Oman labor laws are in the news again. Last year I wrote about Understanding the Omani Labor Market. Scroll down and read the comments, you will see that not everyone agrees with my article. What they do not agree with is that my description of the outcome is not what the law states. My analysis is focused on the economics of the outcome and not on the intent of the law. Economists are trained to analyze the intention of the law and compare it to the actual behavior response to the policies. This comes as surprise to many, people do not behave as you intend them to. The law of unintended consequences is always present.
The recent policy receiving attention in Oman is the No Objection Certificate (NOC). Here is a break down of the policy, the intention, benefits, cots, and my policy recommendation.
The intent of the law
The law is established to protect employers and their investment in the expatriate employee. The law requires that an expatriate employee must complete their contract AND receive a NOC from their employer to obtain a new job in Oman. The premise is the employer has invested in the employee and the NOC will insure that the employer recoups their investment and that the employee is leaving on good terms. Employees transferring jobs before the completion of their contract could hurt the employer.
Benefits of the NOC
The NOC transfers power to the employer. All benefits of the NOC are geared toward the employer. The employer does not have to invest in the expatriate employee since the employee does not have the freedom to leave. Leaving the employer means that the expatriate must leave the country and find a job in another country. That’s a high cost to pay for the expatriate.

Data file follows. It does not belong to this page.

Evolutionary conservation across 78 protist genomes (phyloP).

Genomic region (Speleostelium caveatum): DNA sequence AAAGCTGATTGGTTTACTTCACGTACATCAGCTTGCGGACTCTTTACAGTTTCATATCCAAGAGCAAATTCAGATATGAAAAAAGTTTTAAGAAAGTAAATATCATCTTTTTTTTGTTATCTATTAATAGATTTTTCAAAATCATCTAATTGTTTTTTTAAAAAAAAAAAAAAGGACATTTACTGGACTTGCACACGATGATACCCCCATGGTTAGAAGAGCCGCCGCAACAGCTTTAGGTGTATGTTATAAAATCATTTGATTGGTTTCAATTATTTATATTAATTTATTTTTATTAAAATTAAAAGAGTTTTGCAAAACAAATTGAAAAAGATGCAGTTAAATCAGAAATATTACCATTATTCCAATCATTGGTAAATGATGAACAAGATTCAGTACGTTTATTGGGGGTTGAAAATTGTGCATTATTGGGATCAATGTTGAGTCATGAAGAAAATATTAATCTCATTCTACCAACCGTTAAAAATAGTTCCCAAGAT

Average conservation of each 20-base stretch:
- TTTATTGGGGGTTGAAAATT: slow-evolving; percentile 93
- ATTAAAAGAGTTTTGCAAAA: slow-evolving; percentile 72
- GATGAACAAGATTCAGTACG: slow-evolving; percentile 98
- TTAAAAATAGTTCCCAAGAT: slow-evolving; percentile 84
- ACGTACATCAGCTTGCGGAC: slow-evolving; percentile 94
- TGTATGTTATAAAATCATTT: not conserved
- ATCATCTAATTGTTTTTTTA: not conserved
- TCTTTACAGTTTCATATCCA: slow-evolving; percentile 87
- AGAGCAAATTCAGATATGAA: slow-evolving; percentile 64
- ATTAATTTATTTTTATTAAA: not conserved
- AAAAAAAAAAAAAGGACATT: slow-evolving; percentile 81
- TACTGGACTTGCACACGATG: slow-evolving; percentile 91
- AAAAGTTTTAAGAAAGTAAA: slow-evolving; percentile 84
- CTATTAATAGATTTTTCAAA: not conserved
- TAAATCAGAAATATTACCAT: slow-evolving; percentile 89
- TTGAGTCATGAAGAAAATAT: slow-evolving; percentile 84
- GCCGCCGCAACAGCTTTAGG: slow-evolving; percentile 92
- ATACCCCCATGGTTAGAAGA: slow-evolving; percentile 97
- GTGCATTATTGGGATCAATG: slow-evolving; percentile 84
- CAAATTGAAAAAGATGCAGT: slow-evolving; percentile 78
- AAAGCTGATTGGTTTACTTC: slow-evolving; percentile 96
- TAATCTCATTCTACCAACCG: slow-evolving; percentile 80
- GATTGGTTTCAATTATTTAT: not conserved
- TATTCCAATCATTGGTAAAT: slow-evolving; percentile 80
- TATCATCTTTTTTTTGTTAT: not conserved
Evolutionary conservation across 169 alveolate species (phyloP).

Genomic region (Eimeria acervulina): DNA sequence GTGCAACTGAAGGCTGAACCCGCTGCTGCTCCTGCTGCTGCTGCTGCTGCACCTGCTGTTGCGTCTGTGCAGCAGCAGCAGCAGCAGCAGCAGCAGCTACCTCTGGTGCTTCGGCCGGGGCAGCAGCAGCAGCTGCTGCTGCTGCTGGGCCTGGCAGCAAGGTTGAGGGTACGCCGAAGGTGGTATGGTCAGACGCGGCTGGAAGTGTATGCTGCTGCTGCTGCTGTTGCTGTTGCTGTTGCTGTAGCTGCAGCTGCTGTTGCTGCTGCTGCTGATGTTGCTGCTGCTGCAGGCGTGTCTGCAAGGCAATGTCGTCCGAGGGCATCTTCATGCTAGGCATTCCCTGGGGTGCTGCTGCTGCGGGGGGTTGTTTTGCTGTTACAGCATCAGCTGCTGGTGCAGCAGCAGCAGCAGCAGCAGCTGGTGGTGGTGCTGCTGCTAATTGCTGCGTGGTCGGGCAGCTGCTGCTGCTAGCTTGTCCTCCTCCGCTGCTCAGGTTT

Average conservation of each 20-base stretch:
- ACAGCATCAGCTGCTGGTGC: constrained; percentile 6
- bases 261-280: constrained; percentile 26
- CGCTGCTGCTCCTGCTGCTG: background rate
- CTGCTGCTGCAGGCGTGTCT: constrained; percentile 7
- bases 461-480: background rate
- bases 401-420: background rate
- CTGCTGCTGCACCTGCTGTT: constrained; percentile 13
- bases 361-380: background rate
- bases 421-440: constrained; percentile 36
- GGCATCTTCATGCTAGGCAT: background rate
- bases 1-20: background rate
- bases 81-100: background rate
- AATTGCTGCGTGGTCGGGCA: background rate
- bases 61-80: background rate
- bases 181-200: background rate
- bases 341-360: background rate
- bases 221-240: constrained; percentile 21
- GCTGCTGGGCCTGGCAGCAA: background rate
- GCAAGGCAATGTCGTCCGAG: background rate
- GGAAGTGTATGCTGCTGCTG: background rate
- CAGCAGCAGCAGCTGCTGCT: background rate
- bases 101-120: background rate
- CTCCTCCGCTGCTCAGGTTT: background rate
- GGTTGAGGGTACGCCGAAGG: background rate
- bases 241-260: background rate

Costs to the NOC
An Omani in direct competition for the employment/job with expatriate employees will be hurt by the NOC. The NOC makes expatriate workers more desirable, holding all other variables of employment constant. This topic is especially important because it goes against the goal of Omanisation.
Freedom of choice is important here. Allowing expatriates to move as they wish, will allow employers to choose their employees based on an even playing field. If an expatriate is doing well and is being solicited to work for another company, we should allow them to have the choice to leave. Allow labor to flow where labor is most wanted/needed. We should have employers fight over employees. Also by eliminating the NOC we will allow Omani’s to compete with expatriate workers on a more equal footing.
My quality of life would be lower if I had faced the NOC requirement here in the USA. I worked at a university for 3 years. When my market value increased, due to my productivity, other universities started to notice my work. I was able to move to a place that was a better fit for my work, life, and happiness. I knew I could reach my professional goals. Had my new university been required to obtain a NOC, I would not have had the chance to leave. My only choice would have been to continue working at an institution that I did not value. Take a moment to think about the impact that has to the quality of the work environment.
Employers, if you want someone to work for you, make your place of work valuable to them. Employee treatment research shows that if the employee feels valued, they are more productive. The NOC will make the whole country worse off.